Thirdly, a quick search has thrown up a number of other Old Testament texts in which we have “shall be called” (yiqqareʾ), not with a name but with a descriptive expression, for example:

Afterward you shall be called the city of righteousness, the faithful city. (Is. 1:26)

And a highway shall be there, and it shall be called the Way of Holiness. (Is. 35:8)

…my house shall be called a house of prayer for all peoples. (Is. 56:7)

…you shall be called the priests of the LORD; they shall speak of you as the ministers of our God. (Is. 61:6)

At that time Jerusalem shall be called the throne of the LORD. (Jer. 3:17)

Jerusalem shall be called the faithful city, and the mountain of the LORD of hosts, the holy mountain. (Zech. 8:3)

The meaning is that someone or something will be spoken about or referenced in a way that highlights a defining characteristic.

When we get to Genesis 3:20*, it is said that Adam “called the name of his ʾishah Eve because she was the mother of all living.” Trible thinks that this is a consequence of the disobedience, and effect of the fall: Adam now asserts his rule over the woman. “The naming itself faults the man for corrupting a relationship of mutuality and equality” (41).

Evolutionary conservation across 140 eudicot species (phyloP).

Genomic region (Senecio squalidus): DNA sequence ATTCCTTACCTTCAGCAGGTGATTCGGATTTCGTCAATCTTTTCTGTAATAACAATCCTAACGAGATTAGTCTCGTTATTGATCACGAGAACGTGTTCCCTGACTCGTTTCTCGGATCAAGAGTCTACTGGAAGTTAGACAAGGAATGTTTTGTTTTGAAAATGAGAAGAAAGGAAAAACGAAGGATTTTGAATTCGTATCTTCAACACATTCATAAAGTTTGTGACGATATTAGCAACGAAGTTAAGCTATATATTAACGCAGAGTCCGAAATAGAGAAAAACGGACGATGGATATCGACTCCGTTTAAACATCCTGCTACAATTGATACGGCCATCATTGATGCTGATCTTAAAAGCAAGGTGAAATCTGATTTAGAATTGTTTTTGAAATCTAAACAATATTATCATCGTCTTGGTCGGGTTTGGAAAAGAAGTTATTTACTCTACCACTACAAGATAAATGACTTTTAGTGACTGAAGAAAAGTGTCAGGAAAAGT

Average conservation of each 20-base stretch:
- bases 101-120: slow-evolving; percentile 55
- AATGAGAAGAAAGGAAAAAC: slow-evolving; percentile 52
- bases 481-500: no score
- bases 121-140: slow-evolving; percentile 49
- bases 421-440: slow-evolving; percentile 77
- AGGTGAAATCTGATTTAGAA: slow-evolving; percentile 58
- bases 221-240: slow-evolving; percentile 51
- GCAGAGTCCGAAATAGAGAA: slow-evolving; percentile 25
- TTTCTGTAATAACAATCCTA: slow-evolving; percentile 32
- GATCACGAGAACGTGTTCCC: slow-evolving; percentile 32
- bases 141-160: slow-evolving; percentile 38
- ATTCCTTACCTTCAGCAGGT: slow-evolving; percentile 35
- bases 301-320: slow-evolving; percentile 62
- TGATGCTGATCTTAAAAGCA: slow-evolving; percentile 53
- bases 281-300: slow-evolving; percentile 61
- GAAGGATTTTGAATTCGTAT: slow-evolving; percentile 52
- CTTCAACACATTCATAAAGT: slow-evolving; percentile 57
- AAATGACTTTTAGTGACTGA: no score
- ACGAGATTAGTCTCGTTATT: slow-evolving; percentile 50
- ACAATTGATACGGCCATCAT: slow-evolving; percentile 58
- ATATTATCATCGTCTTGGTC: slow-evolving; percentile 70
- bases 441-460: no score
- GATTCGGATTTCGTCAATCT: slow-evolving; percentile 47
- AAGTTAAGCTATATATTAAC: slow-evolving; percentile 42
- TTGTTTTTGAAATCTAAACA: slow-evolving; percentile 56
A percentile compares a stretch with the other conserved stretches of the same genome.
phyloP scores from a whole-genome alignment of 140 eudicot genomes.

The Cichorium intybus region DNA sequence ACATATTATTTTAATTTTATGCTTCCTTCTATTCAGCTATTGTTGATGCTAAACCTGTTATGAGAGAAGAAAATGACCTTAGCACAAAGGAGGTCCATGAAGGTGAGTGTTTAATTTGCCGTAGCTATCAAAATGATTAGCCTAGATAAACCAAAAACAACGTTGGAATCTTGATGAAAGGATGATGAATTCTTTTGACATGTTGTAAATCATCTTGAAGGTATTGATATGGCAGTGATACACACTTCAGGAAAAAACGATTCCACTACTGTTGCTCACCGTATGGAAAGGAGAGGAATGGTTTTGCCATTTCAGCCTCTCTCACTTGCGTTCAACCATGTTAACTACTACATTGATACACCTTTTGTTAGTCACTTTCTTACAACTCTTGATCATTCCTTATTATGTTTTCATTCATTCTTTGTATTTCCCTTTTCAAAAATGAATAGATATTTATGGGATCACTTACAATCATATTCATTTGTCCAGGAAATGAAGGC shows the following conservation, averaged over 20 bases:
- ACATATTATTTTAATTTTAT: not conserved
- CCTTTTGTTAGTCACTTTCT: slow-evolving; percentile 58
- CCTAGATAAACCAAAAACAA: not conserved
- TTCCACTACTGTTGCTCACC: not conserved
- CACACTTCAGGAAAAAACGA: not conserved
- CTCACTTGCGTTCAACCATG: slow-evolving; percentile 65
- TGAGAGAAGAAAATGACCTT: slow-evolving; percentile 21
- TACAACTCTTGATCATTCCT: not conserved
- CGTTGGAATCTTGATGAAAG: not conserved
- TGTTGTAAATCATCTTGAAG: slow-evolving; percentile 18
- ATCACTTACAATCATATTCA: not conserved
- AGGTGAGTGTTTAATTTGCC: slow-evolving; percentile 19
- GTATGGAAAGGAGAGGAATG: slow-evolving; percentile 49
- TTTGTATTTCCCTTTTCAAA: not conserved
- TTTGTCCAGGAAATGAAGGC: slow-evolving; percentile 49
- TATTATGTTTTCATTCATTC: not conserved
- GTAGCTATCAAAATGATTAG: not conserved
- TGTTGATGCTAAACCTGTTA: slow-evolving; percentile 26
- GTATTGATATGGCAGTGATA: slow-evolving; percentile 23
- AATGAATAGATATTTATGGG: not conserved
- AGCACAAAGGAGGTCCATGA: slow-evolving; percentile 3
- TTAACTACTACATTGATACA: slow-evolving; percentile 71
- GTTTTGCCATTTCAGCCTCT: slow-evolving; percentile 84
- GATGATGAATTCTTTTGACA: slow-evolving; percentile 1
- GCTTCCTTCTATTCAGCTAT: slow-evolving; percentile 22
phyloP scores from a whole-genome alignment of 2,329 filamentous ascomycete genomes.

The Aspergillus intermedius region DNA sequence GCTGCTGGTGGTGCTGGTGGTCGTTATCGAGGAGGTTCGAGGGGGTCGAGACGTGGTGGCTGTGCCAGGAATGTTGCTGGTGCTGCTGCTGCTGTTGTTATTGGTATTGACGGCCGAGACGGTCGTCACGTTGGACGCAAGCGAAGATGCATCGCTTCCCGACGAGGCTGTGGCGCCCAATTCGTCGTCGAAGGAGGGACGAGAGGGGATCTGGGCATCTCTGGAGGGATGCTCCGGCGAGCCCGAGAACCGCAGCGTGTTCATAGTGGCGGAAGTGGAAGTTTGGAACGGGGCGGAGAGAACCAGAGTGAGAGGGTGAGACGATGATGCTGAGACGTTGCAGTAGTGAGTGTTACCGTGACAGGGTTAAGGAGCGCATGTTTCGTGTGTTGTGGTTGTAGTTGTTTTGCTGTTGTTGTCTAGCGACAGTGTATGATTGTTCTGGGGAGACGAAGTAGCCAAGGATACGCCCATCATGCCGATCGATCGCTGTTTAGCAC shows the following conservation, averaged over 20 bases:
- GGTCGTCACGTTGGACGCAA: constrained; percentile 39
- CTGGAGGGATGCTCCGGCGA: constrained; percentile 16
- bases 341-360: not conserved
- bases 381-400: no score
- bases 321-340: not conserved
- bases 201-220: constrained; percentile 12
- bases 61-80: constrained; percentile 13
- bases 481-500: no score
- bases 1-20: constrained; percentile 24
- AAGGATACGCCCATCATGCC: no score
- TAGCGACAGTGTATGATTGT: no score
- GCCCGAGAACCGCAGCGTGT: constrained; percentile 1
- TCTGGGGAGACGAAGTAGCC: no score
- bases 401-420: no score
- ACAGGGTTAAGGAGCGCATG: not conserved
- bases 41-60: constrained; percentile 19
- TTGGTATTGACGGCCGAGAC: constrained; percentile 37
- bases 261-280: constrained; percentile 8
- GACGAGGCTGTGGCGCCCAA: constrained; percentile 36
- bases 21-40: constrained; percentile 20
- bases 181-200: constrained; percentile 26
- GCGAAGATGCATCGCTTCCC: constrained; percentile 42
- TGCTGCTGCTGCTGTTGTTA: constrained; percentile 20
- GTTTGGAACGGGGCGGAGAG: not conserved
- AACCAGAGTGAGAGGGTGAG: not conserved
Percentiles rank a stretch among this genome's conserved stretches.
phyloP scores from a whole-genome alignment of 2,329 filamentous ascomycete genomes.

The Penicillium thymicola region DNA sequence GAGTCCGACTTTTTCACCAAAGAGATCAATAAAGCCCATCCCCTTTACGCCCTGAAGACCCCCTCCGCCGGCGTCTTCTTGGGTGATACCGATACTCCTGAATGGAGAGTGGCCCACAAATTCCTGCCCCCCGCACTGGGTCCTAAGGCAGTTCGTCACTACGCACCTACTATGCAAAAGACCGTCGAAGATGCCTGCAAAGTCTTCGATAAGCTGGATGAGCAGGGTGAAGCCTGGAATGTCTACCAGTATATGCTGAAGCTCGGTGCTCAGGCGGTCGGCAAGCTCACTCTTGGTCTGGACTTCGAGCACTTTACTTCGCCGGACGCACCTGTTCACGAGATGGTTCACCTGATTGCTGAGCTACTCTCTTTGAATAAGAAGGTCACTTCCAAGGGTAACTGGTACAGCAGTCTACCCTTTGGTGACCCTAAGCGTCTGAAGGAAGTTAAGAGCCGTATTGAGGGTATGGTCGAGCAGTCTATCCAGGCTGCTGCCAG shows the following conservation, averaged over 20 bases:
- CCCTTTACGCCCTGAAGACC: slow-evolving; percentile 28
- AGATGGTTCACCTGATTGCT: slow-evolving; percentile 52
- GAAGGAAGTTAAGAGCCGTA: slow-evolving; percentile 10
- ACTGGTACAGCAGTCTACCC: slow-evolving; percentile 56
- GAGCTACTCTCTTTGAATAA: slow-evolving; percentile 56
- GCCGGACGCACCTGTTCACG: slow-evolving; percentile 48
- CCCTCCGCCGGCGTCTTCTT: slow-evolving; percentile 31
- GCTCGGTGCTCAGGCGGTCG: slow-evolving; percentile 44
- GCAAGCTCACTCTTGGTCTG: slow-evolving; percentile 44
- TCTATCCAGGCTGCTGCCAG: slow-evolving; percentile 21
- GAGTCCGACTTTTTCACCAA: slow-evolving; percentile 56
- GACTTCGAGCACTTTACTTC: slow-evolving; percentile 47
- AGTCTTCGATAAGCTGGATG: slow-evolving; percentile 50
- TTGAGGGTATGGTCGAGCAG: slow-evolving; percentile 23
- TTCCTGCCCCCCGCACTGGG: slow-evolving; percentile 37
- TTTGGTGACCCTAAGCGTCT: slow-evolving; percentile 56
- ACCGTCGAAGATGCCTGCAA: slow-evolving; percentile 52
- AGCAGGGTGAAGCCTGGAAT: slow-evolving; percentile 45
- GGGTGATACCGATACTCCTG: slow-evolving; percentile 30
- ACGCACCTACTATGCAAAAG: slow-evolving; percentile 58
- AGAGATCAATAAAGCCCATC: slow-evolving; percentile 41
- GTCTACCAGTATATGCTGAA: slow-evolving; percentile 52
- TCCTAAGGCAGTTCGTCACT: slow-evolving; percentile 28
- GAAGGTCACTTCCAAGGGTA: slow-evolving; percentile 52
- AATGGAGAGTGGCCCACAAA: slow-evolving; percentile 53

I would agree that the fall is the beginning of patriarchy—and that deliverance from the consequences should mean the end of patriarchy. But I’m still not convinced, as I say, that naming entails subordination.

The ʾadam names his wife because so far she is only “woman” whereas he is already Adam, taken from the ʾadamah, the ground. He has the responsibility to name her by virtue of his temporal priority. What the naming achieves is not subordination—though indeed it is part of the curse pronounced on the woman that “he will rule over you” (Gen. 3:16). Rather, naming identifies her core significance: she is mother of all living.

Frankly Frank | Tue, 07/25/2023 - 12:17 | Permalink

Sounds like the same old Gilbert Belzekian argument which foundationally hinges on the premise that the fall created patriarchy even though Adam was obviously created first. God could have created both man and woman at the same time and originally solved this conundrum. I’m no hardline patriarchal advocate but this hermeneutic is truly a stretch.

@Frankly Frank:

You have a point. It has long seemed to me that the fundamental anthropological premise for male-female relations in scripture is neither hierarchy nor equality but temporal and therefore social preeminence: “Adam was formed first” (1 Tim. 2:13).

I don’t think the order of events in Genesis 2 results in the subordination of the woman, but it is also not an argument for equality in the modern sense. Trible revised her view that the ʾadam was originally androgynous.

I also argued in an article and a book a long time ago that headship in the New Testament is a metaphor for priority and prominence, not for authority, not for “source.” So Paul’s argument in 1 Corinthians 11:2-15 is not about authority but about shame and honour—values that go with public visibility.